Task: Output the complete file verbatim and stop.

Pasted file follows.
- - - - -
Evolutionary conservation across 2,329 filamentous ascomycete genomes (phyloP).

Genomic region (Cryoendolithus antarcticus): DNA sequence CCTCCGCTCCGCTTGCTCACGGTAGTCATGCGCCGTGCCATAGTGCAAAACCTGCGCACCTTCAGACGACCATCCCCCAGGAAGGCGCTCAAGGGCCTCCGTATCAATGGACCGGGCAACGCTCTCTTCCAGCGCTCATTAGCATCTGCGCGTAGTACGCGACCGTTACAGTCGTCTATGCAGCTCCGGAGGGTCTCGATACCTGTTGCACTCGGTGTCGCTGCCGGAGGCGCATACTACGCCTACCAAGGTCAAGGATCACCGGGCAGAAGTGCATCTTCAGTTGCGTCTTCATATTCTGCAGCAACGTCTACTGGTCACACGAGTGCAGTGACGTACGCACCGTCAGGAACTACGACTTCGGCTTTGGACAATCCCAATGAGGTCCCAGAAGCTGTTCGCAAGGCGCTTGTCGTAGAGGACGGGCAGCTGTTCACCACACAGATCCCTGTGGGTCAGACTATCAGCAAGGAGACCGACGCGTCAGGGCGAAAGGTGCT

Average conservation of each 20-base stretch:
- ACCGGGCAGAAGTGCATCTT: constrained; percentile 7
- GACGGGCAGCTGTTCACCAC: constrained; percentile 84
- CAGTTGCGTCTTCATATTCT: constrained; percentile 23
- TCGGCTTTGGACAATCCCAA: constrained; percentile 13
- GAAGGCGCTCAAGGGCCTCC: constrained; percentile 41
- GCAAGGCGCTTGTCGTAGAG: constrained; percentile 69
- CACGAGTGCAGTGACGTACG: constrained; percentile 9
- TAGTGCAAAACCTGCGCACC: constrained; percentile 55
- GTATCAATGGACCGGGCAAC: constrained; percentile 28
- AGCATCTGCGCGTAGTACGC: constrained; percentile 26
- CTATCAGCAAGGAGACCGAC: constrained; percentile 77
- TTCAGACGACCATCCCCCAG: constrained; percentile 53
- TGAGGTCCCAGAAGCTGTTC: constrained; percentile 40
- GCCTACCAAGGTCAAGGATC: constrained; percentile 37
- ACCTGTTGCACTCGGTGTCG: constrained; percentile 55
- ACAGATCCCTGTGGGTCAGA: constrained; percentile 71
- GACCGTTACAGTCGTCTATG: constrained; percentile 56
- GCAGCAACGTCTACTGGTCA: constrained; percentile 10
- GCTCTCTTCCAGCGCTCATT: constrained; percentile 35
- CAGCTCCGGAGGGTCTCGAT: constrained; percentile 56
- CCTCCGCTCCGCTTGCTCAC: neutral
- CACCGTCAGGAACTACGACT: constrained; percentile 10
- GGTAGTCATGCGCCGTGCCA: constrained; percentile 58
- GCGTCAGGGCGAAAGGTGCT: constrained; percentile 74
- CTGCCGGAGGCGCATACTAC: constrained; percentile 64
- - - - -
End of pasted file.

Evolutionary conservation across 2,329 filamentous ascomycete genomes (phyloP).

Genomic region (Cryoendolithus antarcticus): DNA sequence CCTCCGCTCCGCTTGCTCACGGTAGTCATGCGCCGTGCCATAGTGCAAAACCTGCGCACCTTCAGACGACCATCCCCCAGGAAGGCGCTCAAGGGCCTCCGTATCAATGGACCGGGCAACGCTCTCTTCCAGCGCTCATTAGCATCTGCGCGTAGTACGCGACCGTTACAGTCGTCTATGCAGCTCCGGAGGGTCTCGATACCTGTTGCACTCGGTGTCGCTGCCGGAGGCGCATACTACGCCTACCAAGGTCAAGGATCACCGGGCAGAAGTGCATCTTCAGTTGCGTCTTCATATTCTGCAGCAACGTCTACTGGTCACACGAGTGCAGTGACGTACGCACCGTCAGGAACTACGACTTCGGCTTTGGACAATCCCAATGAGGTCCCAGAAGCTGTTCGCAAGGCGCTTGTCGTAGAGGACGGGCAGCTGTTCACCACACAGATCCCTGTGGGTCAGACTATCAGCAAGGAGACCGACGCGTCAGGGCGAAAGGTGCT

Average conservation of each 20-base stretch:
- ACCGGGCAGAAGTGCATCTT: constrained; percentile 7
- GACGGGCAGCTGTTCACCAC: constrained; percentile 84
- CAGTTGCGTCTTCATATTCT: constrained; percentile 23
- TCGGCTTTGGACAATCCCAA: constrained; percentile 13
- GAAGGCGCTCAAGGGCCTCC: constrained; percentile 41
- GCAAGGCGCTTGTCGTAGAG: constrained; percentile 69
- CACGAGTGCAGTGACGTACG: constrained; percentile 9
- TAGTGCAAAACCTGCGCACC: constrained; percentile 55
- GTATCAATGGACCGGGCAAC: constrained; percentile 28
- AGCATCTGCGCGTAGTACGC: constrained; percentile 26
- CTATCAGCAAGGAGACCGAC: constrained; percentile 77
- TTCAGACGACCATCCCCCAG: constrained; percentile 53
- TGAGGTCCCAGAAGCTGTTC: constrained; percentile 40
- GCCTACCAAGGTCAAGGATC: constrained; percentile 37
- ACCTGTTGCACTCGGTGTCG: constrained; percentile 55
- ACAGATCCCTGTGGGTCAGA: constrained; percentile 71
- GACCGTTACAGTCGTCTATG: constrained; percentile 56
- GCAGCAACGTCTACTGGTCA: constrained; percentile 10
- GCTCTCTTCCAGCGCTCATT: constrained; percentile 35
- CAGCTCCGGAGGGTCTCGAT: constrained; percentile 56
- CCTCCGCTCCGCTTGCTCAC: neutral
- CACCGTCAGGAACTACGACT: constrained; percentile 10
- GGTAGTCATGCGCCGTGCCA: constrained; percentile 58
- GCGTCAGGGCGAAAGGTGCT: constrained; percentile 74
- CTGCCGGAGGCGCATACTAC: constrained; percentile 64